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Raiders gamble on Darren Waller paying off ‘You don’t find those guys. They’re not around’

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NFL: Preseason-Oakland Raiders at Arizona Cardinals Mark J. Rebilas-USA TODAY Sports

Seemingly hidden amongst some the rough past few weeks for the Raiders is a gem. While the offense is sputtering and the defense is purging, there is one bright spot. Tight end Darren Waller.

The fourth year tight end was signed late last season off the Ravens practice squad without much fanfare. And now he is third in the league in receiving yards (263) among tight ends and looks the part as well.

“We saw him catch balls against safeties and linebackers,” Derek Carr said of Waller. “Also we put him out wide and he’s running slant routes on some pretty good corners and we’re making 10, 12 yards on those. Again, you don’t want to ever get ahead of it, but we think he’s very special. Obviously the production is now showing up. What he doesn’t get enough credit for is he’ll one play get a reverse speed play, then the next play he’s blocking Hunter in pass protection, then the next he’s running a slant on Trae Waynes. You don’t find those guys. They’re not around. The fact that we have one of those is pretty awesome.”

Credit where it’s due for Jon Gruden signing Waller. But it wasn’t just about signing him. It was about taking what was a huge risk in making Waller the team’s number one tight end so quickly.

Back in March, with free agency approaching, Jared Cook had not been re-signed and the Raiders were openly saying they were going to let him test his market, which almost always means a team is allowing a player to sign elsewhere in free agency. And he did sign elsewhere, agreeing to a deal with the New Orleans Saints.

Most, including myself, were wondering why the Raiders would do that. Cook was the team’s leading receiver in 2018, and headed to Pro Bowl as a result. It seemed extremely ill advised to let Derek Carr’s top target just walk away after such a season.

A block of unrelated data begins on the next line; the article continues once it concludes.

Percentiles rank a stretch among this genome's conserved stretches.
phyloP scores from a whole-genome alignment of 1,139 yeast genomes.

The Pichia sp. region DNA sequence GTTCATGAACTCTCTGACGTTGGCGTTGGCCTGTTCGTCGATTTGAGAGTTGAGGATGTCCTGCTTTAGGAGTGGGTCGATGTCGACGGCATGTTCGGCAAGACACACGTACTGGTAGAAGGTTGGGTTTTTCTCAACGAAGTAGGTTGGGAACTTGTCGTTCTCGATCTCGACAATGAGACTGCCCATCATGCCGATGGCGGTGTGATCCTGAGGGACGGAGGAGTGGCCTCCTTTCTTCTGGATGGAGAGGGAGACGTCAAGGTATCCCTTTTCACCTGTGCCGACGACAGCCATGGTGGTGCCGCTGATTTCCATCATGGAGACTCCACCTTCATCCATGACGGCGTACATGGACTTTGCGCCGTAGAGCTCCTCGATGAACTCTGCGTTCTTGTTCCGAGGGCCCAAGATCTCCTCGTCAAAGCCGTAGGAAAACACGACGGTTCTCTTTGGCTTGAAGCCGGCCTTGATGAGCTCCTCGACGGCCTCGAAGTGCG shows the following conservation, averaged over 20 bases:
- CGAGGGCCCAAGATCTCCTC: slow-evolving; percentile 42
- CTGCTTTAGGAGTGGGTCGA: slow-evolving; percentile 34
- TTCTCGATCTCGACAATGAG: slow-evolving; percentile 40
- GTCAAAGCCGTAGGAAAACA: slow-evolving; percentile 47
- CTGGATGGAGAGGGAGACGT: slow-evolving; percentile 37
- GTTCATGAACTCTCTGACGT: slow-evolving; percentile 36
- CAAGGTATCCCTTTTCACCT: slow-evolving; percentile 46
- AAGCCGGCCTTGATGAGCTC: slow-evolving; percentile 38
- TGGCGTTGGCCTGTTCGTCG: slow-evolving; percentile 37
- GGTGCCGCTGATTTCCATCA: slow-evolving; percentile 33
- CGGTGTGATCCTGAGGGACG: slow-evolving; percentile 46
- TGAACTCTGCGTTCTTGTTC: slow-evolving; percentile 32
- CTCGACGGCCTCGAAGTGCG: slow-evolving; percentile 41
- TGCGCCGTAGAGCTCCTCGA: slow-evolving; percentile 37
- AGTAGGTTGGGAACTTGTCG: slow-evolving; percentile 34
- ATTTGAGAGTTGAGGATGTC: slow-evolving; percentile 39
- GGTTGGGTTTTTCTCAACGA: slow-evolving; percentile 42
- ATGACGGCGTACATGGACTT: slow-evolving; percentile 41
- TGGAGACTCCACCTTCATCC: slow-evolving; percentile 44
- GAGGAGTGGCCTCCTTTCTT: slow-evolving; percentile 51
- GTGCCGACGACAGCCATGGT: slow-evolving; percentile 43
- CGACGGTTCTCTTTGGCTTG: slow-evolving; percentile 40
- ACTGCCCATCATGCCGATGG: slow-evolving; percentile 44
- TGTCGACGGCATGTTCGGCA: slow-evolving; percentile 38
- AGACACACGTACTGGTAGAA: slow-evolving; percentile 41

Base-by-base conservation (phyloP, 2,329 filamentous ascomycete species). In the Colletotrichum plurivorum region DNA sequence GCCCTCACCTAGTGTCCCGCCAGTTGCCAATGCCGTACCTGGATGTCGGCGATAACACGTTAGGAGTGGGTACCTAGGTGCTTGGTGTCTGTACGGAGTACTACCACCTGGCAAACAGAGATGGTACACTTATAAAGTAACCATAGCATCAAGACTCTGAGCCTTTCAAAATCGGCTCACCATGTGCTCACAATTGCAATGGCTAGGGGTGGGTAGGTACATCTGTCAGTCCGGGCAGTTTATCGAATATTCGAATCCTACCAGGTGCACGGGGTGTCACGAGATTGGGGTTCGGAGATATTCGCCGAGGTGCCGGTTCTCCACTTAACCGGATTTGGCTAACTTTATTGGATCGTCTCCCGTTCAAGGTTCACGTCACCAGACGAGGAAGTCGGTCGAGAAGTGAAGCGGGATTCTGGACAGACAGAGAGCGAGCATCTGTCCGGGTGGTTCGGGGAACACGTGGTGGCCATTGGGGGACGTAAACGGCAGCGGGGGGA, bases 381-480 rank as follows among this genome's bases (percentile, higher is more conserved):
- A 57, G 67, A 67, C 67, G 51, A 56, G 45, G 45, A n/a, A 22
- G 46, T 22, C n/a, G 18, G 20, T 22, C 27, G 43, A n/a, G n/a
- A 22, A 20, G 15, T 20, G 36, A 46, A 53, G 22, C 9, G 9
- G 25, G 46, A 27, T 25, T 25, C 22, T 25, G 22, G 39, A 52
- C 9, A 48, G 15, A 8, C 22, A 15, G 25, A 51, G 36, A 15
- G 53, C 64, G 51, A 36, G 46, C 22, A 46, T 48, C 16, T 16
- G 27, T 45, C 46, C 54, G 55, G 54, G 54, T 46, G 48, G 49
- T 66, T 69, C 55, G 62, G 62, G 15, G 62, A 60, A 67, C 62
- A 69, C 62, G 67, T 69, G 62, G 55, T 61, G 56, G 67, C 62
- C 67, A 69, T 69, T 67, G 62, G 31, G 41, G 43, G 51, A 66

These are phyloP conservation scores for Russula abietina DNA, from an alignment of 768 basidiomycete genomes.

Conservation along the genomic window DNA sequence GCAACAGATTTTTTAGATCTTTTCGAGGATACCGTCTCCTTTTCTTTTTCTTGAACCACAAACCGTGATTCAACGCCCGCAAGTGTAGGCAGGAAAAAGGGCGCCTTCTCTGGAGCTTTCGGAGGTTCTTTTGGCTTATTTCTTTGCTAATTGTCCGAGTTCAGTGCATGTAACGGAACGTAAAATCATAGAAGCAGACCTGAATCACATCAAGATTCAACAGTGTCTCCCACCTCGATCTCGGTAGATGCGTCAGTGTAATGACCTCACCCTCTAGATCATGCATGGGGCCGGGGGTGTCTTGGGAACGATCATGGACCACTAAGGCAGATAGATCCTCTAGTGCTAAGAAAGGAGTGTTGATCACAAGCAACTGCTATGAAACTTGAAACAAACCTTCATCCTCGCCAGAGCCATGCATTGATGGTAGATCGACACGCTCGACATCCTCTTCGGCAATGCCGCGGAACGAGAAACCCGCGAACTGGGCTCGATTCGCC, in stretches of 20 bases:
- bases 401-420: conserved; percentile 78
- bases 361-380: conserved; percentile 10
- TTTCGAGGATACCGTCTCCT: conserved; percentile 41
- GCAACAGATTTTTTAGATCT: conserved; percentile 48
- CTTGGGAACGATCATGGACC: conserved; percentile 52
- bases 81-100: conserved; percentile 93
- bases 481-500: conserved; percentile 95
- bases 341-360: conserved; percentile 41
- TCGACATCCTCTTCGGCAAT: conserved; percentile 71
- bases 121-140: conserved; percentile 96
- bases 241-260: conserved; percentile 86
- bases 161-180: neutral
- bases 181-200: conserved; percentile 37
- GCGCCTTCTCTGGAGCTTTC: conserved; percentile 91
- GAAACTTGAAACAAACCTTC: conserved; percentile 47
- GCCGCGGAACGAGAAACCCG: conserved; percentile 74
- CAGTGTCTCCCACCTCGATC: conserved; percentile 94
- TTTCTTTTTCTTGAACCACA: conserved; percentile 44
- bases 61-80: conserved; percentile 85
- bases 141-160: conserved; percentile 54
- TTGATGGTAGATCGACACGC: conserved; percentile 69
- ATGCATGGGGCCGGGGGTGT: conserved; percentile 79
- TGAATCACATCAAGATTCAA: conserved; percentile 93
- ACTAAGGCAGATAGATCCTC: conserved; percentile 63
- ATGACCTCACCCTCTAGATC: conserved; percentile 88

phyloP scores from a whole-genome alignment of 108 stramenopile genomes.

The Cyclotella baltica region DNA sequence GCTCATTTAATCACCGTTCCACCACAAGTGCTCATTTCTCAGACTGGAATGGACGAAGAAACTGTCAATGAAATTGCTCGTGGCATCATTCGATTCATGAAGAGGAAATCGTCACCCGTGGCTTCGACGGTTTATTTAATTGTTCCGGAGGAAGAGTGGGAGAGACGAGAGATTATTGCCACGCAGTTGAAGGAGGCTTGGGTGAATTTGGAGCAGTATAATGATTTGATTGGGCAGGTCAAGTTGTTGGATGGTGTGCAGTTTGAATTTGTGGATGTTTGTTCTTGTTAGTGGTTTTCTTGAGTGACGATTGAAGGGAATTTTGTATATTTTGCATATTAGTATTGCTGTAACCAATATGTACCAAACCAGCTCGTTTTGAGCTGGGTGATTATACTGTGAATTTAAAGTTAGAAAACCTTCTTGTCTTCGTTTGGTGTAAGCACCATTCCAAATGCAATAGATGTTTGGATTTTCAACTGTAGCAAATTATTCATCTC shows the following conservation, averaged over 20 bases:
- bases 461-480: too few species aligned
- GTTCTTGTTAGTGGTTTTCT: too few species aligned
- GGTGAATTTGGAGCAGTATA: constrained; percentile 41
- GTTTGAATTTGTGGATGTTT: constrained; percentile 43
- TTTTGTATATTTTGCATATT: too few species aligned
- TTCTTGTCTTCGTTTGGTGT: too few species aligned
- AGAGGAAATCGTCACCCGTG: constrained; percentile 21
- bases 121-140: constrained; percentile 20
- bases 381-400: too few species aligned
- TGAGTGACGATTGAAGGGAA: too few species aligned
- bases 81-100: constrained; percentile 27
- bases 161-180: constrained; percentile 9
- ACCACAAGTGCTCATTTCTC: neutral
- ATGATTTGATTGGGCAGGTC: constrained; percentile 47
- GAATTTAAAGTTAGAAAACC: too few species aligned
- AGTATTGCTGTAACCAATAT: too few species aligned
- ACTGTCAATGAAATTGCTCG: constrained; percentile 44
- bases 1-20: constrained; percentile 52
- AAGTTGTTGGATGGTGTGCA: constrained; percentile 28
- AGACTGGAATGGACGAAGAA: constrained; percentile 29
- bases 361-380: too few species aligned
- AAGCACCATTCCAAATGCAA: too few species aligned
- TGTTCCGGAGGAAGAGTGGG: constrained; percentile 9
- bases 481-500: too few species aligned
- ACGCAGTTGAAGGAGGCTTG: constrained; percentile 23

Adding to the risk of it all was Waller’s history with substance abuse, which he has openly discussed and caused him to miss the entire 2017 season. He shouldn’t have it held over his head and deserves a shot, but to let a Pro Bowl tight end leave and hand the position over to a player with his history and who was on a team’s practice squad just six months earlier was certainly a risk.

That risk is always there. A few good games doesn’t magically remove that risk. What you see on the field, however, is the reason Waller is worth that risk.

Not only is Waller Carr’s number one target — just as Cook was — but Waller has the second most catches (26) in the NFL at any position. Half of those catches (13) and yards (134) came last week in Minnesota on 14 targets. Also half his catches (13) have gone for first downs.

One thing I’ve said well before the season started was that Waller would have to be extremely talented or he wouldn’t have continued to get chances from NFL teams after his substance abuse relapses. A less talented player would have been out of the league long before now. We are seeing that talent, not to mention his strength of character that had Gruden go all in on him as their number one tight end. And at this point their number one receiver.